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Depletion Allowance

19.36. The question arises as to whether some allowance should be made for the depletion of a mine not for the purpose of incentive but to establish a true net income by enabling the segregation of the capital element of a receipt from its income element.

19.37. Where depletion allowances are employed by a tax system for the purpose of attempting to present an accurate computation of the net income of a mining venture, different considerations apply to the nature and extent of such allowances from those arising where the depletion allowance is used purely as an incentive measure. Where a depletion allowance, either cost or percentage, is framed in recognition for income tax purposes of the fact that a mine or well is exhaustible and that each year's production diminishes the value of the asset, the subject of depletion should be the cost to the taxpayer of the wasting asset. In this way depletion for tax purposes may bear some equivalence to normal depreciation of wasting assets, since the mine or well is only one component of the assets comprising a mining venture. Some acknowledgement of these considerations may be found in the United Kingdom provisions, which allow a deduction from assessable income of proportions of the ‘royalty value’ of the output of a mine that vary according to the time lapsing between acquisition of the mine and commencement of production (see United Kingdom Capital Allowances Act 1968, section 60).

19.38. The amount of the deduction available is delimited by the cost of acquisition. A fuller explanation of the working of these provisions may be found in Appendix A to this chapter. The depletion allowance is directed to preserving an equivalence between the mining enterprise which works the mineral area on a royalty basis, thereby obtaining a deduction for payments made, and the mining enterprise which purchases a mine or mineral area and itself works the mine. The United Kingdom Royal Commission on the Taxation of Profits and Income (1955) considered that, in enabling an allowance for depletion (equivalent to the amortisation of the costs of acquisition over the life of the mine), an ‘obvious element of cost’ would be recognised, thereby facilitating computation of the ‘true profit’ of a mining venture.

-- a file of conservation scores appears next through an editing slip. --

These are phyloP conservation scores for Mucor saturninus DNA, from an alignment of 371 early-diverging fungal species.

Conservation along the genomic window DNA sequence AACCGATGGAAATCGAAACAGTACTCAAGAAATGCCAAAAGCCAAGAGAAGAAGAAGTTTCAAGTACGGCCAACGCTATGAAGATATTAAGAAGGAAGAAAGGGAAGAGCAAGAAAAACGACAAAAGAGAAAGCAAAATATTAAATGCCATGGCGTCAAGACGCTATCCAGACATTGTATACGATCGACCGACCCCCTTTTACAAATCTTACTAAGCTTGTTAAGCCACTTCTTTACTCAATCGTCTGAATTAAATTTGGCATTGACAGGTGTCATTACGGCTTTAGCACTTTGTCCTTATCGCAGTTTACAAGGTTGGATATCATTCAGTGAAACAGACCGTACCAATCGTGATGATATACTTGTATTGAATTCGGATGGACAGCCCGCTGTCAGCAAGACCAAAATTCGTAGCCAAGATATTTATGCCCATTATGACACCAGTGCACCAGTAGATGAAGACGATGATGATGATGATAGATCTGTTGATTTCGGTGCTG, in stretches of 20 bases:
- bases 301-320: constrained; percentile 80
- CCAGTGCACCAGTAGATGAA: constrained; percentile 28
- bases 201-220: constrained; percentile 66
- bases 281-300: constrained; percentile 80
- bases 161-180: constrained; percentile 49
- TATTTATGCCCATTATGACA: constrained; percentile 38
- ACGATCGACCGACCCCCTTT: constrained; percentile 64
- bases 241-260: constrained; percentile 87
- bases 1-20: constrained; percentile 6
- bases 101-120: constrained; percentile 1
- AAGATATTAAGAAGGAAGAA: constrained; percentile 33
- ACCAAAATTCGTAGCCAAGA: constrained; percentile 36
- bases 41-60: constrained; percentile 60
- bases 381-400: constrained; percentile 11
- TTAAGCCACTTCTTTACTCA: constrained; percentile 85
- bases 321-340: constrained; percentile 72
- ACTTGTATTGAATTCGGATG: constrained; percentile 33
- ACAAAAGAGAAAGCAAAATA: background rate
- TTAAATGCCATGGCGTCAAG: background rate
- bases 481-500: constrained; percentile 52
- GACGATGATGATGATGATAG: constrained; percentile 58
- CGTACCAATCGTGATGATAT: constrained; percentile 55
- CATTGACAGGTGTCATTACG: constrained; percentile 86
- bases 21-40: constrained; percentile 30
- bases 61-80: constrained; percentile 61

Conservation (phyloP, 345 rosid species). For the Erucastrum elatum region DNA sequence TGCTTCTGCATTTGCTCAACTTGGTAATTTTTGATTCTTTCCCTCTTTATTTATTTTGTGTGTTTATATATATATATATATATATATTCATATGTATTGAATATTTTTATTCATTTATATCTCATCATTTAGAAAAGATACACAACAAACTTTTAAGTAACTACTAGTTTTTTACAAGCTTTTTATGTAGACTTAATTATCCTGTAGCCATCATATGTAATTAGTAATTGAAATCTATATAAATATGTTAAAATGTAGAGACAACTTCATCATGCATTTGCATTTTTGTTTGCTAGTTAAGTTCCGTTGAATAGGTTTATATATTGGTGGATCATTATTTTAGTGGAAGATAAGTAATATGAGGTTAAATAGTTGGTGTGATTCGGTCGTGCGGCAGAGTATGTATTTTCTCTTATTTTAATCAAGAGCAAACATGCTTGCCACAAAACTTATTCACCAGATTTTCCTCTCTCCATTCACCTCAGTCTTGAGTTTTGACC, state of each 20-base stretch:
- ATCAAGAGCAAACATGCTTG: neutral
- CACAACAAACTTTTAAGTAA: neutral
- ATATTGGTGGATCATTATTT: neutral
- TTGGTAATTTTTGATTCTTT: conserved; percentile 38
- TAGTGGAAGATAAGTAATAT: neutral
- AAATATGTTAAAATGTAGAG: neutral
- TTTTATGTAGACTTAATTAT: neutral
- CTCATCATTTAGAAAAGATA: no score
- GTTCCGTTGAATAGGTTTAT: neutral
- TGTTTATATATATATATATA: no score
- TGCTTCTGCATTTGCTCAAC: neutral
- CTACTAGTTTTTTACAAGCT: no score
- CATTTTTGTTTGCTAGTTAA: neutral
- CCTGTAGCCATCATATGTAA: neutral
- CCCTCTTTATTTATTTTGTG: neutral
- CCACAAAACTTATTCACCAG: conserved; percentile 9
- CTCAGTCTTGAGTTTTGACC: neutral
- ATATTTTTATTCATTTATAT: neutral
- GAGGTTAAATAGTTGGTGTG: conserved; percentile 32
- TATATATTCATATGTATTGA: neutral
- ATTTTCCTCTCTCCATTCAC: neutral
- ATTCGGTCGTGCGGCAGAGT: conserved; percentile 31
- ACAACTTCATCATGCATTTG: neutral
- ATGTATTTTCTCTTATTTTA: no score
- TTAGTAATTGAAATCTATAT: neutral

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19.39. The Committee does not favour the percentage depletion allowances which Canada has (see Appendix A). Since percentage depletion is unrelated to expenditure incurred but is simply tied to income receipts, it does not provide a means of segregating the capital element of the receipts of a mining enterprise from the income element other than on a very arbitrary basis. Further, in computing the net income of a mining venture, capital expenditure incurred on a wasting asset should be the subject of allowance (whether by amortisation or otherwise), since it is that capital outgoing which is subjected to the process of depletion as the minerals are extracted. For these reasons, cost depletion is to be preferred as a method of arriving at a net income. Although cost depletion focuses upon the ratio of the annual output of the mine to its total estimated output as being the determinant of the extent of the deduction, this ratio is applied to the capital cost incurred by the mining enterprise in acquiring the mine, since, as pointed out above, it is this cost which represents the asset that is being wasted.

19.40. Strictly speaking, the net effect of Division 10 is to provide a cost depletion allowance; but since most of the capital expenditures incurred in acquiring and developing the wasting asset are ultimately deductible over the life of the mine or earlier, this does not apply where the miner does not undertake exploration activities but acquires a mine from a prospector pursuant to section 122B. In this latter case, the capital expenditure incurred by the miner in acquiring the mine may be written off, but only to the limited extent of the residual capital expenditure at that time available to and transferred by the vendor.

19.41. In summary, depletion allowance of the cost type is essentially directed towards a proper allowance for all capital of a wasting nature in computing net income from mining; the amortisation and write-off provisions of Division 10 are similarly directed. Where those items of expenditure allowable as deductions within the amortisation provisions comprehensively reflect the assets of a ‘wasting nature’, the same overall result should be achieved. Thus, whichever approach be adopted—amortisation or cost depletion—the task is to ensure that all capital expenditure on assets of a wasting nature may be recouped as a prelude to computing the net income of a mining venture. The Committee considers that there is no need for a depletion allowance if Division 10 makes full allowance for the deduction of all expenditure upon assets of a wasting nature. There remains, however, the question of a full allowance for the cost of acquiring a mining or prospecting right or information.

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